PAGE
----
In an effort to prove that Barack Obama is not eligible to be president, birthers have come up with some very creative arguments. A curious reader forwarded a chain e-mail that made an interesting claim.
"Pakistan was on the U.S. State Department's 'no travel' list in 1981," read the e-mail. Therefore, "when Obama went to Pakistan in 1981 he was traveling either with a British passport or an Indonesian passport."
The most effective chain e-mails, like the best lies, are built on an incorrect but seemingly plausible "fact" that they follow to what seems like a sound conclusion. In this case, the "fact" on which the entire argument rests is that Pakistan was on a "no travel" list in 1981. If that were true, Obama would either have had to use a different passport or enter the country illegally and request his passport not be stamped, as some Americans have done over the years to travel to Cuba.
Obama has said he traveled to Pakistan in 1981. He was on summer vacation from college, and, after visiting his mother in Indonesia, he traveled to Pakistan with a college friend. However, according to the U.S. Department of State, the department in charge of issuing travel bans, Pakistan had a green light for adventurous U.S. citzens.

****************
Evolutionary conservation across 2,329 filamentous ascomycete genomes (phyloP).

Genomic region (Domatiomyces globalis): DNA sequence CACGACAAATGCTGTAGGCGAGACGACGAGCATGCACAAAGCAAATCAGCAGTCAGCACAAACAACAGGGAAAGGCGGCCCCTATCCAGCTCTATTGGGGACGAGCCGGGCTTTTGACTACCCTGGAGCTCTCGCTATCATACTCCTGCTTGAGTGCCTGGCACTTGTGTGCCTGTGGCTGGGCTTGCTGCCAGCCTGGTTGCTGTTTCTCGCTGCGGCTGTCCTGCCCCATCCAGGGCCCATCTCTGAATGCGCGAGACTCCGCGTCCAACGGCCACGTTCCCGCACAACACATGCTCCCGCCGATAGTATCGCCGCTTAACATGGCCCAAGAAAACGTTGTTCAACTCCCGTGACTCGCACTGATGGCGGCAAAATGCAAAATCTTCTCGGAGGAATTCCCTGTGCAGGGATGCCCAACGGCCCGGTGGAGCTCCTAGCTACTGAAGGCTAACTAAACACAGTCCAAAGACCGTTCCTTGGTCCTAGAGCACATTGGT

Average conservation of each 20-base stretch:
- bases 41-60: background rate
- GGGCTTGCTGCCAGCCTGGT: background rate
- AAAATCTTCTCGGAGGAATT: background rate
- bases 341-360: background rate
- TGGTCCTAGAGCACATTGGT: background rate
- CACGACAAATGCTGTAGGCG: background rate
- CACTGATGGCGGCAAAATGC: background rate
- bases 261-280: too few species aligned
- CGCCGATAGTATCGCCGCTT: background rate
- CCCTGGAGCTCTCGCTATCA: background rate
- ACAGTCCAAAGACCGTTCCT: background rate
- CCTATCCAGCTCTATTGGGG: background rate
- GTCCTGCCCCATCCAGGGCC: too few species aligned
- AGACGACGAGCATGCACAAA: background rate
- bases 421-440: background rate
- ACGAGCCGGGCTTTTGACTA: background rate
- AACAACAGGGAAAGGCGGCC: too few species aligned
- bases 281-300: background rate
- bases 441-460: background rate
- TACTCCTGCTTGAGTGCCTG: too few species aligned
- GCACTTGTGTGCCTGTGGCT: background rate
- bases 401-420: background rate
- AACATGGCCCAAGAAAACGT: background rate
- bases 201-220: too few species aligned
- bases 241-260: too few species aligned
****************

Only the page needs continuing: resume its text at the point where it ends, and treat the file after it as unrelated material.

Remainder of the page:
"According to our Pakistan experts," said Ivna Giauque, a public affairs officer at the State Department, "there was no travel ban to Pakistan in 1981."
Without the original premise that Pakistan had a travel ban, the rest of the argument deteriorates. The author of the e-mail may have been confusing a travel warning or travel advisory with a travel ban. The University of Illinois at Chicago Library has an archive of State Department documents, including one from Aug. 17, 1981, issuing a travel advisory for Pakistan. It is the oldest travel advisory document in the archive related to Pakistan.
Even if Obama traveled after the advisory was issued instead of earlier in the summer, the State Department confirmed it wasn't illegal. Our good friends at Snopes and Factcheck.org found a travel article about visiting Pakistan published in the New York Times in June 1981, and it mentions nothing about such travel being illegal. An August 1981 letter to the editor in the New York Times by the U.S. Consul General in Lahore, Pakistan, encouraged people to come visit. We also found an ad in the New York Times from March which listed Karachi and Lahore as two destinations in their travel package.
In 1981, travel to Pakistan was not illegal or prohibited. Somebody was just looking for an excuse to promote the birther conspiracy, so we rate it Pants On Fire.